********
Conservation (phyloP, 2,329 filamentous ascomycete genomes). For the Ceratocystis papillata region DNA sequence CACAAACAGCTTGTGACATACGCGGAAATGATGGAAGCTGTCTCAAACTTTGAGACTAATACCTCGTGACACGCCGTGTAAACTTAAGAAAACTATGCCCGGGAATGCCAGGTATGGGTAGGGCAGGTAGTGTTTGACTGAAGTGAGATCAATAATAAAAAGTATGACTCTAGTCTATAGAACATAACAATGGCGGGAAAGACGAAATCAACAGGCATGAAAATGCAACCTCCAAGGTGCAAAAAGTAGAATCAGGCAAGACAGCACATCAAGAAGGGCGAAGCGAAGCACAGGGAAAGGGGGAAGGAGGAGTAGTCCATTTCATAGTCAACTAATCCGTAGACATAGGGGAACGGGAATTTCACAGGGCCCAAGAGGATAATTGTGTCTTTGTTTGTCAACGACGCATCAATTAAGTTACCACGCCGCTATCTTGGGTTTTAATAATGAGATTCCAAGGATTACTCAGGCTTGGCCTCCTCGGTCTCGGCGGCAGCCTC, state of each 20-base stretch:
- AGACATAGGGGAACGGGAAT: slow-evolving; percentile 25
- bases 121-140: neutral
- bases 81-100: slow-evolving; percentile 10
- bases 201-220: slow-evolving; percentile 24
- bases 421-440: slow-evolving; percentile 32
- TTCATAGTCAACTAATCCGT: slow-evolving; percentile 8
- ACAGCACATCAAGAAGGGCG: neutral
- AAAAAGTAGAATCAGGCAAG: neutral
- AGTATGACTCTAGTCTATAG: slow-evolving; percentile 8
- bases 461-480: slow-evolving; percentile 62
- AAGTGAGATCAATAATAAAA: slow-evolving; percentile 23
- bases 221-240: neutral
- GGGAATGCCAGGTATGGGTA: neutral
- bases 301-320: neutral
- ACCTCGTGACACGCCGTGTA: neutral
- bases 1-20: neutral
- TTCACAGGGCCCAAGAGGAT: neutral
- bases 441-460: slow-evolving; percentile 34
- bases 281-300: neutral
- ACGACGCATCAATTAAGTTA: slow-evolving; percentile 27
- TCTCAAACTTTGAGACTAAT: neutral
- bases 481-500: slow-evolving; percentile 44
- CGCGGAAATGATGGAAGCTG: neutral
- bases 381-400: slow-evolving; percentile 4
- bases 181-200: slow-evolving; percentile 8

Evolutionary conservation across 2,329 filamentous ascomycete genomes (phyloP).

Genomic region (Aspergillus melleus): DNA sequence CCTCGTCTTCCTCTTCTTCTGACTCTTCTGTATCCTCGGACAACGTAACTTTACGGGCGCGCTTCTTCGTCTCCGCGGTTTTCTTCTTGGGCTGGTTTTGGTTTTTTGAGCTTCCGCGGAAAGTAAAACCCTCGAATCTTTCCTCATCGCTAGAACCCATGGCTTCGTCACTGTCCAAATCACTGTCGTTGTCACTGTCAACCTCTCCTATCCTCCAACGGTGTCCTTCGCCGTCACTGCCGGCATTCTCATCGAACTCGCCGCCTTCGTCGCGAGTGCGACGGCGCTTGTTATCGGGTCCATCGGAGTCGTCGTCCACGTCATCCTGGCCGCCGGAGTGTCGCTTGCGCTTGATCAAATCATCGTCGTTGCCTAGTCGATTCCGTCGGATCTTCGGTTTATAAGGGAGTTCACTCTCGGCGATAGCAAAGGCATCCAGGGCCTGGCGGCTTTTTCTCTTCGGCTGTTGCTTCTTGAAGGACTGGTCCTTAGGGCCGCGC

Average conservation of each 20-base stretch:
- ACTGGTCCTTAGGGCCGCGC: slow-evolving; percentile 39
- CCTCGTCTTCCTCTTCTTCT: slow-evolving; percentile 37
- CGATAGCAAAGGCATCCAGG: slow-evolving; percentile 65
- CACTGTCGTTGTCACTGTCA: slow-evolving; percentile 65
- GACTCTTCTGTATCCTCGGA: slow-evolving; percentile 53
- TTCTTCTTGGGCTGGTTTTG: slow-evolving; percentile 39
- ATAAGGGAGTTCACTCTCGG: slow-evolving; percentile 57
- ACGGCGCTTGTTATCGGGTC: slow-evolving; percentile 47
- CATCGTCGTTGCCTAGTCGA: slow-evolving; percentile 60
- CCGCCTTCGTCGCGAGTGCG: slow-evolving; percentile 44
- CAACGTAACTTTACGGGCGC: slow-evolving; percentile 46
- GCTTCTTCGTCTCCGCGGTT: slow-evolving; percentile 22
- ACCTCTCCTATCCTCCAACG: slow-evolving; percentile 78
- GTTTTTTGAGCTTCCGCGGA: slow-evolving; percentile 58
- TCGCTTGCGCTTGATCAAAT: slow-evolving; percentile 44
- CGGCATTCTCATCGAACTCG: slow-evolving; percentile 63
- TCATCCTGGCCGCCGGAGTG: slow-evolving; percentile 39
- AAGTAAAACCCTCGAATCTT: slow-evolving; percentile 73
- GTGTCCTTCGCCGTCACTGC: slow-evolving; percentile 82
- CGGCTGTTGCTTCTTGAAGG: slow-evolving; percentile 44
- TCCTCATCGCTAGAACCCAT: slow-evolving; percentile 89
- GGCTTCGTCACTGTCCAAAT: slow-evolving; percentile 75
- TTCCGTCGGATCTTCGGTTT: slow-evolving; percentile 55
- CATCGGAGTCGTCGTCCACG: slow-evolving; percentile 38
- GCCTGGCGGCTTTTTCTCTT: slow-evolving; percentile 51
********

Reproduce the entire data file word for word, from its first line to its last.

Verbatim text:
Conservation (phyloP, 2,329 filamentous ascomycete genomes). For the Ceratocystis papillata region DNA sequence CACAAACAGCTTGTGACATACGCGGAAATGATGGAAGCTGTCTCAAACTTTGAGACTAATACCTCGTGACACGCCGTGTAAACTTAAGAAAACTATGCCCGGGAATGCCAGGTATGGGTAGGGCAGGTAGTGTTTGACTGAAGTGAGATCAATAATAAAAAGTATGACTCTAGTCTATAGAACATAACAATGGCGGGAAAGACGAAATCAACAGGCATGAAAATGCAACCTCCAAGGTGCAAAAAGTAGAATCAGGCAAGACAGCACATCAAGAAGGGCGAAGCGAAGCACAGGGAAAGGGGGAAGGAGGAGTAGTCCATTTCATAGTCAACTAATCCGTAGACATAGGGGAACGGGAATTTCACAGGGCCCAAGAGGATAATTGTGTCTTTGTTTGTCAACGACGCATCAATTAAGTTACCACGCCGCTATCTTGGGTTTTAATAATGAGATTCCAAGGATTACTCAGGCTTGGCCTCCTCGGTCTCGGCGGCAGCCTC, state of each 20-base stretch:
- AGACATAGGGGAACGGGAAT: slow-evolving; percentile 25
- bases 121-140: neutral
- bases 81-100: slow-evolving; percentile 10
- bases 201-220: slow-evolving; percentile 24
- bases 421-440: slow-evolving; percentile 32
- TTCATAGTCAACTAATCCGT: slow-evolving; percentile 8
- ACAGCACATCAAGAAGGGCG: neutral
- AAAAAGTAGAATCAGGCAAG: neutral
- AGTATGACTCTAGTCTATAG: slow-evolving; percentile 8
- bases 461-480: slow-evolving; percentile 62
- AAGTGAGATCAATAATAAAA: slow-evolving; percentile 23
- bases 221-240: neutral
- GGGAATGCCAGGTATGGGTA: neutral
- bases 301-320: neutral
- ACCTCGTGACACGCCGTGTA: neutral
- bases 1-20: neutral
- TTCACAGGGCCCAAGAGGAT: neutral
- bases 441-460: slow-evolving; percentile 34
- bases 281-300: neutral
- ACGACGCATCAATTAAGTTA: slow-evolving; percentile 27
- TCTCAAACTTTGAGACTAAT: neutral
- bases 481-500: slow-evolving; percentile 44
- CGCGGAAATGATGGAAGCTG: neutral
- bases 381-400: slow-evolving; percentile 4
- bases 181-200: slow-evolving; percentile 8

Evolutionary conservation across 2,329 filamentous ascomycete genomes (phyloP).

Genomic region (Aspergillus melleus): DNA sequence CCTCGTCTTCCTCTTCTTCTGACTCTTCTGTATCCTCGGACAACGTAACTTTACGGGCGCGCTTCTTCGTCTCCGCGGTTTTCTTCTTGGGCTGGTTTTGGTTTTTTGAGCTTCCGCGGAAAGTAAAACCCTCGAATCTTTCCTCATCGCTAGAACCCATGGCTTCGTCACTGTCCAAATCACTGTCGTTGTCACTGTCAACCTCTCCTATCCTCCAACGGTGTCCTTCGCCGTCACTGCCGGCATTCTCATCGAACTCGCCGCCTTCGTCGCGAGTGCGACGGCGCTTGTTATCGGGTCCATCGGAGTCGTCGTCCACGTCATCCTGGCCGCCGGAGTGTCGCTTGCGCTTGATCAAATCATCGTCGTTGCCTAGTCGATTCCGTCGGATCTTCGGTTTATAAGGGAGTTCACTCTCGGCGATAGCAAAGGCATCCAGGGCCTGGCGGCTTTTTCTCTTCGGCTGTTGCTTCTTGAAGGACTGGTCCTTAGGGCCGCGC

Average conservation of each 20-base stretch:
- ACTGGTCCTTAGGGCCGCGC: slow-evolving; percentile 39
- CCTCGTCTTCCTCTTCTTCT: slow-evolving; percentile 37
- CGATAGCAAAGGCATCCAGG: slow-evolving; percentile 65
- CACTGTCGTTGTCACTGTCA: slow-evolving; percentile 65
- GACTCTTCTGTATCCTCGGA: slow-evolving; percentile 53
- TTCTTCTTGGGCTGGTTTTG: slow-evolving; percentile 39
- ATAAGGGAGTTCACTCTCGG: slow-evolving; percentile 57
- ACGGCGCTTGTTATCGGGTC: slow-evolving; percentile 47
- CATCGTCGTTGCCTAGTCGA: slow-evolving; percentile 60
- CCGCCTTCGTCGCGAGTGCG: slow-evolving; percentile 44
- CAACGTAACTTTACGGGCGC: slow-evolving; percentile 46
- GCTTCTTCGTCTCCGCGGTT: slow-evolving; percentile 22
- ACCTCTCCTATCCTCCAACG: slow-evolving; percentile 78
- GTTTTTTGAGCTTCCGCGGA: slow-evolving; percentile 58
- TCGCTTGCGCTTGATCAAAT: slow-evolving; percentile 44
- CGGCATTCTCATCGAACTCG: slow-evolving; percentile 63
- TCATCCTGGCCGCCGGAGTG: slow-evolving; percentile 39
- AAGTAAAACCCTCGAATCTT: slow-evolving; percentile 73
- GTGTCCTTCGCCGTCACTGC: slow-evolving; percentile 82
- CGGCTGTTGCTTCTTGAAGG: slow-evolving; percentile 44
- TCCTCATCGCTAGAACCCAT: slow-evolving; percentile 89
- GGCTTCGTCACTGTCCAAAT: slow-evolving; percentile 75
- TTCCGTCGGATCTTCGGTTT: slow-evolving; percentile 55
- CATCGGAGTCGTCGTCCACG: slow-evolving; percentile 38
- GCCTGGCGGCTTTTTCTCTT: slow-evolving; percentile 51